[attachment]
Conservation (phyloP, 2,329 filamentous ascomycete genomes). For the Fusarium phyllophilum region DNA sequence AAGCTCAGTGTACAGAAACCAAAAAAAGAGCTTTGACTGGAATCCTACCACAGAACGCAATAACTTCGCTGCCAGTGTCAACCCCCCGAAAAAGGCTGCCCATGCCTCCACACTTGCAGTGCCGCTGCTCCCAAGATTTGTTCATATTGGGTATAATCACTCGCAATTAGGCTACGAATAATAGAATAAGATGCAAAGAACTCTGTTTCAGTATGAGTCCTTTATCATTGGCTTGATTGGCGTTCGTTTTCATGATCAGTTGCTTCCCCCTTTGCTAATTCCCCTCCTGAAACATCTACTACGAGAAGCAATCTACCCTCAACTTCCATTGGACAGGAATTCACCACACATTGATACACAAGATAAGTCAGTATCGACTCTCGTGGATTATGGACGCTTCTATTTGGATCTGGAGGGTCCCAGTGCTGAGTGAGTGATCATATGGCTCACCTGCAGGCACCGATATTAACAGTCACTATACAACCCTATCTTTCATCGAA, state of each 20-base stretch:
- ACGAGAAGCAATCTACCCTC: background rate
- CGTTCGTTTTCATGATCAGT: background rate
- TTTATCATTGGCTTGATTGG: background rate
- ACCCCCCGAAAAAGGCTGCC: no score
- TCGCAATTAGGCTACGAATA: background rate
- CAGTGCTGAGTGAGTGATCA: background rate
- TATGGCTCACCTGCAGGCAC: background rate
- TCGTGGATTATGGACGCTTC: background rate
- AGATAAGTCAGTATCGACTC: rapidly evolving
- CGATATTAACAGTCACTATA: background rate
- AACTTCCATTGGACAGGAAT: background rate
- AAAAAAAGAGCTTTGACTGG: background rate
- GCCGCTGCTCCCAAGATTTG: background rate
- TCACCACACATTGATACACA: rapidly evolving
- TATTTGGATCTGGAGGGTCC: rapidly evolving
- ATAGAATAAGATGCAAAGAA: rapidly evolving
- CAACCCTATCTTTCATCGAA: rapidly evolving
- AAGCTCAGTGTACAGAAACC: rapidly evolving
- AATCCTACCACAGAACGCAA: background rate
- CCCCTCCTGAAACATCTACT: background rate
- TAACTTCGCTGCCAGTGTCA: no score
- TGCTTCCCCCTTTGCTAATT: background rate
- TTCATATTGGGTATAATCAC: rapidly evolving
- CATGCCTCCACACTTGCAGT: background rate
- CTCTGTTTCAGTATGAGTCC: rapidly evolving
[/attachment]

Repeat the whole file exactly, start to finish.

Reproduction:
Conservation (phyloP, 2,329 filamentous ascomycete genomes). For the Fusarium phyllophilum region DNA sequence AAGCTCAGTGTACAGAAACCAAAAAAAGAGCTTTGACTGGAATCCTACCACAGAACGCAATAACTTCGCTGCCAGTGTCAACCCCCCGAAAAAGGCTGCCCATGCCTCCACACTTGCAGTGCCGCTGCTCCCAAGATTTGTTCATATTGGGTATAATCACTCGCAATTAGGCTACGAATAATAGAATAAGATGCAAAGAACTCTGTTTCAGTATGAGTCCTTTATCATTGGCTTGATTGGCGTTCGTTTTCATGATCAGTTGCTTCCCCCTTTGCTAATTCCCCTCCTGAAACATCTACTACGAGAAGCAATCTACCCTCAACTTCCATTGGACAGGAATTCACCACACATTGATACACAAGATAAGTCAGTATCGACTCTCGTGGATTATGGACGCTTCTATTTGGATCTGGAGGGTCCCAGTGCTGAGTGAGTGATCATATGGCTCACCTGCAGGCACCGATATTAACAGTCACTATACAACCCTATCTTTCATCGAA, state of each 20-base stretch:
- ACGAGAAGCAATCTACCCTC: background rate
- CGTTCGTTTTCATGATCAGT: background rate
- TTTATCATTGGCTTGATTGG: background rate
- ACCCCCCGAAAAAGGCTGCC: no score
- TCGCAATTAGGCTACGAATA: background rate
- CAGTGCTGAGTGAGTGATCA: background rate
- TATGGCTCACCTGCAGGCAC: background rate
- TCGTGGATTATGGACGCTTC: background rate
- AGATAAGTCAGTATCGACTC: rapidly evolving
- CGATATTAACAGTCACTATA: background rate
- AACTTCCATTGGACAGGAAT: background rate
- AAAAAAAGAGCTTTGACTGG: background rate
- GCCGCTGCTCCCAAGATTTG: background rate
- TCACCACACATTGATACACA: rapidly evolving
- TATTTGGATCTGGAGGGTCC: rapidly evolving
- ATAGAATAAGATGCAAAGAA: rapidly evolving
- CAACCCTATCTTTCATCGAA: rapidly evolving
- AAGCTCAGTGTACAGAAACC: rapidly evolving
- AATCCTACCACAGAACGCAA: background rate
- CCCCTCCTGAAACATCTACT: background rate
- TAACTTCGCTGCCAGTGTCA: no score
- TGCTTCCCCCTTTGCTAATT: background rate
- TTCATATTGGGTATAATCAC: rapidly evolving
- CATGCCTCCACACTTGCAGT: background rate
- CTCTGTTTCAGTATGAGTCC: rapidly evolving